Guest / Limited Access /

Sometime this Christmas season, you are sure to hear those rousing words of Handel's Messiah, taken from Revelation 11:15: "The kingdom of this world has become the kingdom of our Lord and of his Christ" (ESV). Tradition has it that the music so moved King George II that he stood to his feet out of respect for an even greater King. The rest of the audience followed, as have audiences for generations since. The Hallelujah Chorus is the culmination of our Messiah's story, a story that Handel rightly showed was foretold by the Prophets, heralded in the Annunciation, and has at its heart a message about a king and a kingdom.

Sadly, that kingdom message is often missed in our saccharine retelling of the Christmas story. Somehow we glaze over the angel's words to Mary, that she will give birth to a son whose "kingdom will never end" (Luke 1:33). The myopia continues as we read the Gospels. We skim over pages of kingdom references. We miss Christ's inaugural address when he opens the scroll of Isaiah and proclaims that Scripture has been fulfilled in the people's hearing (Luke 4:21). We muddle through the parables that tell us repeatedly, "The kingdom of God is like …." And we glance over the very reason our Savior was crucified, a sign crudely scrawled beneath the cross: "Jesus of Nazareth, King of the Jews" (John 19:19).

Along the way, the Good News is truncated. An earth-shaking, kingdom-sized announcement is reduced to a personal self-help story. Our gospel has grown too small.

So what was Jesus talking about when he came announcing a kingdom?

He was talking about the eschatological certainty that in the end, God's reign will be made manifest. His message is teleological; it is to the world. It is not just to us as individuals: ...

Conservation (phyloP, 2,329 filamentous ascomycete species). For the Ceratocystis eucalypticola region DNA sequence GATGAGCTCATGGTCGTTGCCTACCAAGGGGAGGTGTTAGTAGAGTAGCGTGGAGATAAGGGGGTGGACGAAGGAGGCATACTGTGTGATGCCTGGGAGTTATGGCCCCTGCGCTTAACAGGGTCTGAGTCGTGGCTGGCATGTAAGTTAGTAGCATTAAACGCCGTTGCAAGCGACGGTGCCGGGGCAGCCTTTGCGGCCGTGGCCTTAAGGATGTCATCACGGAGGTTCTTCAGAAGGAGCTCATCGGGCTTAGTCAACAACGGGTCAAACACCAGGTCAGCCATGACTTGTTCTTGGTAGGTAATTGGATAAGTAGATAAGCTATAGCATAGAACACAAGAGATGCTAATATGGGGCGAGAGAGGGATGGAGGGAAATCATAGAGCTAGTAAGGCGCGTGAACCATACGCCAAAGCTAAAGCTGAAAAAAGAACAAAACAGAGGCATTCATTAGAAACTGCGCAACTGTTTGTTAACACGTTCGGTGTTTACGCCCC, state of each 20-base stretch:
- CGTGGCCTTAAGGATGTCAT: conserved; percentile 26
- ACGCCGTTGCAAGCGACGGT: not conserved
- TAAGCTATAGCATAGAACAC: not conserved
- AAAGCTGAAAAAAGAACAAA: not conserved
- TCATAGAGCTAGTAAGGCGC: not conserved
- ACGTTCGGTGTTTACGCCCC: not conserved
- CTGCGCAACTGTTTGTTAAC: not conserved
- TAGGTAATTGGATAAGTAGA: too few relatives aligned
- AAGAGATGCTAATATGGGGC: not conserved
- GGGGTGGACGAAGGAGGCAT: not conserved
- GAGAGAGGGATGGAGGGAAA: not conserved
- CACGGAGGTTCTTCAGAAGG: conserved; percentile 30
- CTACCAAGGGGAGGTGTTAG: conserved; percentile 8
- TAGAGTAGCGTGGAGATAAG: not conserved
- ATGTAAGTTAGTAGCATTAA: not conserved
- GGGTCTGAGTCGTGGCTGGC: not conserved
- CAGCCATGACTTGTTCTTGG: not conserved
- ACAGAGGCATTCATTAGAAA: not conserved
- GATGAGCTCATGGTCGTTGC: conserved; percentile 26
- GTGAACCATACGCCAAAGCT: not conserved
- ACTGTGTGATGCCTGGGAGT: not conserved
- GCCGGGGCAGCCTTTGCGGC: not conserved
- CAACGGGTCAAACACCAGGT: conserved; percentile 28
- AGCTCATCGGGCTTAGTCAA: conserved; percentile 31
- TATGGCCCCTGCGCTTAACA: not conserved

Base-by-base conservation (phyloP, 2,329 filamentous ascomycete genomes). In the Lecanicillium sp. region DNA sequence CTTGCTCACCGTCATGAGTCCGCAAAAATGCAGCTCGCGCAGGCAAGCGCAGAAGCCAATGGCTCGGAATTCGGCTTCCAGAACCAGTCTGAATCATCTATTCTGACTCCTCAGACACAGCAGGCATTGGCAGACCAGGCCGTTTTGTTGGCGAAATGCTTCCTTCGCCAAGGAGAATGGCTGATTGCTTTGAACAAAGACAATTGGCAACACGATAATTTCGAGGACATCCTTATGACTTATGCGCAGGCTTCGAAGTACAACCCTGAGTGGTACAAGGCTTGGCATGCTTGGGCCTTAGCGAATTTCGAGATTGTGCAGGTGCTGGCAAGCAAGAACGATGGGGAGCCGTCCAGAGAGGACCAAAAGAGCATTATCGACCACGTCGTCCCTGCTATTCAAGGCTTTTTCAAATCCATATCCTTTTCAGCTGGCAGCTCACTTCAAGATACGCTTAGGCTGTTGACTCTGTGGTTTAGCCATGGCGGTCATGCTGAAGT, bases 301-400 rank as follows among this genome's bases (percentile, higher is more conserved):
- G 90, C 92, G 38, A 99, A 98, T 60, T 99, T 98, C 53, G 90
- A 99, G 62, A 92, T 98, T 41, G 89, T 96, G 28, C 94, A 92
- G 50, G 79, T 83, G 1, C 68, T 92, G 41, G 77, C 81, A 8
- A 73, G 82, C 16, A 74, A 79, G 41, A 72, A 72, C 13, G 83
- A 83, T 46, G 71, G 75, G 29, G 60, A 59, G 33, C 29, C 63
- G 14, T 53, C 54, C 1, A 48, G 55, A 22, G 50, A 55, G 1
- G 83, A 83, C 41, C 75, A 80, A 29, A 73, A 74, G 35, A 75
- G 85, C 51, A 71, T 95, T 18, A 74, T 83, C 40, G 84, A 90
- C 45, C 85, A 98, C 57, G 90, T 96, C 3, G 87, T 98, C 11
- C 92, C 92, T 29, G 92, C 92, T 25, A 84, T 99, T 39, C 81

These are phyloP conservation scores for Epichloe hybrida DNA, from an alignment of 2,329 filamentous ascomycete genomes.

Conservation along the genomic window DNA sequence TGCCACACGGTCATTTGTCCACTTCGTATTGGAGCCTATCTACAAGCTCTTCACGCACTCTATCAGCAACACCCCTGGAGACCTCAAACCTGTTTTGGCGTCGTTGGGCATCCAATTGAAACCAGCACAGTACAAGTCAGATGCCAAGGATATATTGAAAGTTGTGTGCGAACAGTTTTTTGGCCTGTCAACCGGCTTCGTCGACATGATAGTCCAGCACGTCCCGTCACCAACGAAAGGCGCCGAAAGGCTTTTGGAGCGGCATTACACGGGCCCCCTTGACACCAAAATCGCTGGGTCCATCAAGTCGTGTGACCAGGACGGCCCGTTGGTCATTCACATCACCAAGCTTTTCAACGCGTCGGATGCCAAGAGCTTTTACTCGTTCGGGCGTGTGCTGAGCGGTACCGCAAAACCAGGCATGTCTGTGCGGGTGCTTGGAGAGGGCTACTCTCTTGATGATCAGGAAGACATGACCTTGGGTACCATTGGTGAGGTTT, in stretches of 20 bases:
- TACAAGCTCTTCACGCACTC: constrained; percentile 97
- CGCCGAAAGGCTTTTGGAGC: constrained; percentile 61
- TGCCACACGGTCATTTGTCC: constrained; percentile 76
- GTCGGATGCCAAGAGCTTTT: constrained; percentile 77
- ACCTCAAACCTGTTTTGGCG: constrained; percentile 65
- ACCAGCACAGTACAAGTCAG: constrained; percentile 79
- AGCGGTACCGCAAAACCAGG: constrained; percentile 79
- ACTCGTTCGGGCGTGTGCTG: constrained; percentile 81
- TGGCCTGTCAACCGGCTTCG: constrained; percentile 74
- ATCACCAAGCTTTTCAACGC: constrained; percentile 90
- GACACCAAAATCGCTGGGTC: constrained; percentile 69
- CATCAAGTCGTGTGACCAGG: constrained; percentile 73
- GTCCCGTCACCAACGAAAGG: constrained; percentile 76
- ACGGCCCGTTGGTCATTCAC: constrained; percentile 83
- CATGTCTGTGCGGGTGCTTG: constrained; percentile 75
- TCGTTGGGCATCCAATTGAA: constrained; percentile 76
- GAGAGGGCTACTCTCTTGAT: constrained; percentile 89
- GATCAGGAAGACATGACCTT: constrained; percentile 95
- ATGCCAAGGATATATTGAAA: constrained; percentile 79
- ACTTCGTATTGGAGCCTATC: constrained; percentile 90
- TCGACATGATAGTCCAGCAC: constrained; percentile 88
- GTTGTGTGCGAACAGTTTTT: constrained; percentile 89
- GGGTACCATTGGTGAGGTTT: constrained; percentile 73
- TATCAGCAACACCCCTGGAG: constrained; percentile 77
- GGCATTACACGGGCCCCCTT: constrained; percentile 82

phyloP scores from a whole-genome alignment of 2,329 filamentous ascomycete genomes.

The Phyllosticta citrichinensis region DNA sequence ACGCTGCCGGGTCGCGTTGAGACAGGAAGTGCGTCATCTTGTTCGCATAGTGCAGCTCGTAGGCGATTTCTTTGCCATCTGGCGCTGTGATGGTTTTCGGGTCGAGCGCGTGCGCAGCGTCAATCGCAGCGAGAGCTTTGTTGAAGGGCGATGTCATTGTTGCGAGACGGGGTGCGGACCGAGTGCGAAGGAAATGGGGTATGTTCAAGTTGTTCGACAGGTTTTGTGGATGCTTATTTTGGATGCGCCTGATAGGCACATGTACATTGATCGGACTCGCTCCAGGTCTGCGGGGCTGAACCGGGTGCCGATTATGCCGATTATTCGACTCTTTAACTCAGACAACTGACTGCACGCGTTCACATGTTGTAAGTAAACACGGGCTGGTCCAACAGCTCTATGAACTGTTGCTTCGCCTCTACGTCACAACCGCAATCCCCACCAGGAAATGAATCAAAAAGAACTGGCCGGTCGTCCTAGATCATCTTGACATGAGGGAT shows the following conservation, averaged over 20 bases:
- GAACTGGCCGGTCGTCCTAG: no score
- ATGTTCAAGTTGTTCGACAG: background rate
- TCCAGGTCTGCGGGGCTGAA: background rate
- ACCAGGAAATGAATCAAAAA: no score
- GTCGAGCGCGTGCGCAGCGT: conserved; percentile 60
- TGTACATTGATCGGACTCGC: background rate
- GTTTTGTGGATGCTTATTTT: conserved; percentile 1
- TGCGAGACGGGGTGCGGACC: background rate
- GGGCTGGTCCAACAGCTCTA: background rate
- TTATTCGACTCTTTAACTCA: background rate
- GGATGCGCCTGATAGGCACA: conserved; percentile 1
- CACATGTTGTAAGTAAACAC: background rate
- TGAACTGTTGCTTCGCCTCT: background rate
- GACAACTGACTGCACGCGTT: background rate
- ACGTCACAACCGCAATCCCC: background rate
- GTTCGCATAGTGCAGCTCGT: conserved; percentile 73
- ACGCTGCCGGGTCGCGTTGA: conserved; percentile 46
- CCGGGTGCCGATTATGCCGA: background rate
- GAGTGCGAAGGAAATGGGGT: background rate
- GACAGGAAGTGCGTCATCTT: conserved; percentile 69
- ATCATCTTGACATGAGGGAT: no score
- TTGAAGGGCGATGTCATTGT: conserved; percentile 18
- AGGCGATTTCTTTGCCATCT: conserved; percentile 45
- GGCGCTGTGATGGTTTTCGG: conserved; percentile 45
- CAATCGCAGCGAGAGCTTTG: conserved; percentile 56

Subscriber access only You have reached the end of this Article Preview

To continue reading, subscribe now. Subscribers have full digital access.

Read These NextSee Our Latest
RecommendedCan You See Too Much Jesus in the Bible?
Can You See Too Much Jesus in the Bible?
Why one seminary thinks so and is sending an Old Testament scholar into early retirement.
TrendingNine Current Mars Hill Pastors Tell Mark Driscoll To Step Down from All Ministry
Nine Current Mars Hill Pastors Tell Mark Driscoll To Step Down from All Ministry
(UPDATED) Mars Hill responds Friday to leaked letter, says 'our team is Jesus, not one group of elders or another.'
Editor's PickLife Together, Again
Life Together, Again
After Hobby Lobby, vibrant corporate life is needed more than ever.
Comments
Christianity Today
A Cosmic Culmination
hide thisDecember December

In the Magazine

December 2010

To continue reading, subscribe now for full print and digital access.